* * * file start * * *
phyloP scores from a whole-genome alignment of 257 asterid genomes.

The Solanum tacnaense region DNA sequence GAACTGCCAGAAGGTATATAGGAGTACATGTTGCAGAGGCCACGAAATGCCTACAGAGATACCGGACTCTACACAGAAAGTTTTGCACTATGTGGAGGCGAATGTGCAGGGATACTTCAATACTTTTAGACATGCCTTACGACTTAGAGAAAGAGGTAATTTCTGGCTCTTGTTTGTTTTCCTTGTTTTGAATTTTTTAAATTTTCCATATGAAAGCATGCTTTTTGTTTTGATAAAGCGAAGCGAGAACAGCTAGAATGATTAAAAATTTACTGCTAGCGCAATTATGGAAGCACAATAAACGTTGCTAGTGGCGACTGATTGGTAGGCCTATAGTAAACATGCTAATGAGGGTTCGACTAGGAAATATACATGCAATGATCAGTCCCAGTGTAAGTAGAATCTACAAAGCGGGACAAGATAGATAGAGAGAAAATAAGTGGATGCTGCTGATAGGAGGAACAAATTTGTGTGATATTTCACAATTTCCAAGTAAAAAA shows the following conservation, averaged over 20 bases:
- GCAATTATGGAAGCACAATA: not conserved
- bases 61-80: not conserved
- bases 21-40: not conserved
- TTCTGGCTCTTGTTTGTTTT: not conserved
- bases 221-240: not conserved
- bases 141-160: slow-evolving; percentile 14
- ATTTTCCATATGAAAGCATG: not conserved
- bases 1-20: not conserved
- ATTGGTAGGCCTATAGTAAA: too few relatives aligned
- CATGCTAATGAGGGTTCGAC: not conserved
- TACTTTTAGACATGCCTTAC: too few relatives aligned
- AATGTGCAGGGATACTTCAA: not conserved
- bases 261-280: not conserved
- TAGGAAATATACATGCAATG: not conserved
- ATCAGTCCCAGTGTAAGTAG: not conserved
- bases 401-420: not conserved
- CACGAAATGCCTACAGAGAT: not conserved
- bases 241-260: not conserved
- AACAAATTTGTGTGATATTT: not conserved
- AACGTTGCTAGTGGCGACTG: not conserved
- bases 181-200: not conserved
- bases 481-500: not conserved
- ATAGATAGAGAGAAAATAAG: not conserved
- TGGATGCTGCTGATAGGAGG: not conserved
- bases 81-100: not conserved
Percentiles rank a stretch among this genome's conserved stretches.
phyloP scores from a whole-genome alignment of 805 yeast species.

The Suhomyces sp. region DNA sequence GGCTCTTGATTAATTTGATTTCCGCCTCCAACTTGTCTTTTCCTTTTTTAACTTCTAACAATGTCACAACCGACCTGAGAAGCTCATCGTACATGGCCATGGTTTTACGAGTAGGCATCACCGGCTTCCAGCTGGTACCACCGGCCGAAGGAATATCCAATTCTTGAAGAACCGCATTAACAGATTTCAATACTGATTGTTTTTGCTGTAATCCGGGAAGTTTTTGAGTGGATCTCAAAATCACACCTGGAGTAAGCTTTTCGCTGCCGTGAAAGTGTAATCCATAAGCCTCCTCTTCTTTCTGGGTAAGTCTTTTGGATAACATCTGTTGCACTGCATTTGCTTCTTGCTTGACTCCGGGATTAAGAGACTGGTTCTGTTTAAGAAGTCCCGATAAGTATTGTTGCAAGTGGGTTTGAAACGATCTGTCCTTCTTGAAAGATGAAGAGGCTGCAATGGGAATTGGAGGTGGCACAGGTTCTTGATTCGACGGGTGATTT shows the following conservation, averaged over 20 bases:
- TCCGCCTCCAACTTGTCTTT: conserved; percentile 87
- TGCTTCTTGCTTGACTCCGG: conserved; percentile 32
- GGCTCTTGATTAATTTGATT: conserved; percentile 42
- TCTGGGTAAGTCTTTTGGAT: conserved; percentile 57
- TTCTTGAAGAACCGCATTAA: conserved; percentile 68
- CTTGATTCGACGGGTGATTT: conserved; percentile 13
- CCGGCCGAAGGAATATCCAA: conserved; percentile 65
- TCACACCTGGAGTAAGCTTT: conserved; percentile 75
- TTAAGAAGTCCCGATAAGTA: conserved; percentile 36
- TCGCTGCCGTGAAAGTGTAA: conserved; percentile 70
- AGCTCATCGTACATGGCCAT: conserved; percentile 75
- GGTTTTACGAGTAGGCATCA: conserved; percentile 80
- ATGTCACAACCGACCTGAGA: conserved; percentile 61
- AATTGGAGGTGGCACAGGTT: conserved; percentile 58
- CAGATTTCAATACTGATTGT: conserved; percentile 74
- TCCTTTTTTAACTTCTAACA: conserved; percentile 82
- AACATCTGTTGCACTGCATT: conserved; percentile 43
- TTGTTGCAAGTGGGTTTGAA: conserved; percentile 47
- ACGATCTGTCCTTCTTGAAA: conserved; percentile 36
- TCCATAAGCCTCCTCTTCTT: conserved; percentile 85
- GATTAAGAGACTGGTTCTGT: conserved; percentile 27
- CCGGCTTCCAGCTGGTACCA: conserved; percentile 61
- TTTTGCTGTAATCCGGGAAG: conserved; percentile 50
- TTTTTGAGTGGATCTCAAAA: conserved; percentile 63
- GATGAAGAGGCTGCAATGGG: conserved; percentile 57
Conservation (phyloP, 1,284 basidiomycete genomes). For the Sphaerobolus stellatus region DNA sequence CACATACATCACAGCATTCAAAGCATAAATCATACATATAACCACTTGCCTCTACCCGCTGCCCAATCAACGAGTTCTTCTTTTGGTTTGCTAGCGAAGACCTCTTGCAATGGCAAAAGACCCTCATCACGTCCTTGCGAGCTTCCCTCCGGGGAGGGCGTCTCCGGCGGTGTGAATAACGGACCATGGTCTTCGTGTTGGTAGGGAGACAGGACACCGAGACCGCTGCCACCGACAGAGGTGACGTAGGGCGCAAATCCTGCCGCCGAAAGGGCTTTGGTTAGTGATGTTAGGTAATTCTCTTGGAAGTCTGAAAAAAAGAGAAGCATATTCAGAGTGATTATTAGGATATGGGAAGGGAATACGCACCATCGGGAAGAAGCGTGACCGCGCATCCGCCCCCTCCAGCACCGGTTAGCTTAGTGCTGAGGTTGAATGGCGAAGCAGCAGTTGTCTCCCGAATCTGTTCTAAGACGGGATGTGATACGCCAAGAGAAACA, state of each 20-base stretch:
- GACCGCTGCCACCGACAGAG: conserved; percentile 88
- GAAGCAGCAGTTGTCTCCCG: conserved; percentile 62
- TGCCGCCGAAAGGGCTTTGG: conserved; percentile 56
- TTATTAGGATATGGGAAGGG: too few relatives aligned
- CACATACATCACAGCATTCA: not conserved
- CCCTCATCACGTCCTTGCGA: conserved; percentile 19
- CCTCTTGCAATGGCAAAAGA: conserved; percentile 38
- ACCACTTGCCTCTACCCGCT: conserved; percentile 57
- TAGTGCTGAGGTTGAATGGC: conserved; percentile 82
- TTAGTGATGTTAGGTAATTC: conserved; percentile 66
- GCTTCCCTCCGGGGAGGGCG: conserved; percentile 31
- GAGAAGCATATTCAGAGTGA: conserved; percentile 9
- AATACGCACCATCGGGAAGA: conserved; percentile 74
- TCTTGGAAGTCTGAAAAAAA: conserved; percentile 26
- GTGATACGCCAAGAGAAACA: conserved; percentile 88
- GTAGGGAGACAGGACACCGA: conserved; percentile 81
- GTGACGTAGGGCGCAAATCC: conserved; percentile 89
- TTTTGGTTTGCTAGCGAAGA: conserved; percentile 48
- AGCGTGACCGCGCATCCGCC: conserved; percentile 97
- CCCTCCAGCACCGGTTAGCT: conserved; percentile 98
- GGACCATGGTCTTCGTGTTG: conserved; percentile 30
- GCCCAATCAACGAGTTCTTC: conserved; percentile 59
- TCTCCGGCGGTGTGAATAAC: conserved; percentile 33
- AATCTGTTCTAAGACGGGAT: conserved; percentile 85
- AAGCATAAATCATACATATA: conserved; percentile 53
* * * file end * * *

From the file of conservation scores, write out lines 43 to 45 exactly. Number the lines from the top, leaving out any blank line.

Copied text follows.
- ATGTCACAACCGACCTGAGA: conserved; percentile 61
- AATTGGAGGTGGCACAGGTT: conserved; percentile 58
- CAGATTTCAATACTGATTGT: conserved; percentile 74